The Australian media landscape has a combination of styles and models of ownership. The current mix of commercial, public, community and even alternative media outlets influences the nature and production of the information distributed to the public. These models, in turn, will appeal to different audiences with diverse sets of needs and wants. Apart from the print and online sectors, all Australian media organisations are constrained by government regulation, which aims to enforce strict controls and review standards on the industry. It is important to understand who owns and controls the media, and how this relates to power and influence in Australian society.
Commercial media organisations are those set up to make a profit from their operations, with much of their income coming from advertising revenue. Commercial media organisations exist to make
money, and this profit motive shapes the content they produce and distribute to the public. Commercial media organisations are rarely owned by an individual; they are usually part of a larger company, corporation or conglomerate, which may own a number of media outlets either within the same medium (such as television) or across media types
(such as television, radio and newspapers).
Most people are familiar with commercial television whether in free-to-air, subscription or online format. In Australia, commercial television is consolidated into a number of networks. In the capital cities, the free-to-air networks are Seven, Nine and Ten.
In regional areas, the networks share the same content as their urban counterparts, but often provide some additional services, such as local news. In Victoria, these networks are Prime, WIN, and Southern Cross (partnered with Seven, Nine and Ten respectively).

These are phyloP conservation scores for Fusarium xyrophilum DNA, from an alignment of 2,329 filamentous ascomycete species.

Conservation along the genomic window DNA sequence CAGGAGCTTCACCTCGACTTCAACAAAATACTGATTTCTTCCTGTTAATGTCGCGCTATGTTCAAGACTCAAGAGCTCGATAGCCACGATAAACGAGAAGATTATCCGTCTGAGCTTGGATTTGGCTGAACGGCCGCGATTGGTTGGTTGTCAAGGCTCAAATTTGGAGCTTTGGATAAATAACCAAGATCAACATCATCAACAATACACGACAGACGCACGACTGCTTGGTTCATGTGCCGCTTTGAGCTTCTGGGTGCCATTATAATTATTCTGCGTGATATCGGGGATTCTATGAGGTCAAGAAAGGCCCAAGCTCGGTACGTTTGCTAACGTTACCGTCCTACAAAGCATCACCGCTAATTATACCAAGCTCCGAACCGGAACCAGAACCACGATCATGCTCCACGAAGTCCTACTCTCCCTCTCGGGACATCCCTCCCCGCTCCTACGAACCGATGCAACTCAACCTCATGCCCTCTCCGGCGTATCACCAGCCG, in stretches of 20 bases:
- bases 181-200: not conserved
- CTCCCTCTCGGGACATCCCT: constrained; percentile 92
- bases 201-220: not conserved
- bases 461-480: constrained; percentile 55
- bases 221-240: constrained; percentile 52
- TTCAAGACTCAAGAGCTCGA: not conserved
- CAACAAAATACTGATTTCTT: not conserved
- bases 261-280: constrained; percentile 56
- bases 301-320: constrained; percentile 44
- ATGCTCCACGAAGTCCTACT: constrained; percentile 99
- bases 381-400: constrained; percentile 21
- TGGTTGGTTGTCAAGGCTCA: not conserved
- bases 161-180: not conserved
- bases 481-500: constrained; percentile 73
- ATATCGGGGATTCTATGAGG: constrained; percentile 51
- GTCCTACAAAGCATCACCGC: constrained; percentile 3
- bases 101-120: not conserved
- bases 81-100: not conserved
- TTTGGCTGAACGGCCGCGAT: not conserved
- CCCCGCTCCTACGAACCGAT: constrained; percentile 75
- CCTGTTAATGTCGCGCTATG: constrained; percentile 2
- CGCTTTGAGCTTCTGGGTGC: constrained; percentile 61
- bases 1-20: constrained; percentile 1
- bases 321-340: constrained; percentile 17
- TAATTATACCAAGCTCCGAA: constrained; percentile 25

Imparja Television is a commercial television company that operates out of Alice Springs, Northern Territory.
The company purchases programming from the Nine Network and locally produces Indigenous programs to promote Aboriginal culture and values.
The commercial aspect of these television networks is that they exist to make a profit for the companies and shareholders that own them. Profit is generated by selling commercial break advertising that goes to air during the broadcasts. Advertising rates vary according to the time of day the commercial is shown, the type of audience likely to be watching and the total number of people expected to watch the program.
A program that is screened at two in the morning will attract few viewers; therefore, the cost of advertising will be less compared to a program that airs at eight in the evening to a projected large audience.
Advertising in television is generally sold in thirty-second sections or ‘slots’. A thirty-second slot during the AFL Grand
Final broadcast can cost up to $100 000. All the major television networks also run additional niche stations, such as 7mate, GO ! and OneHD, which run alongside and complement their main channel programming. The networks also provide an online presence with websites that offer viewers additional content, and create another avenue to sell advertising slots and promote major programming.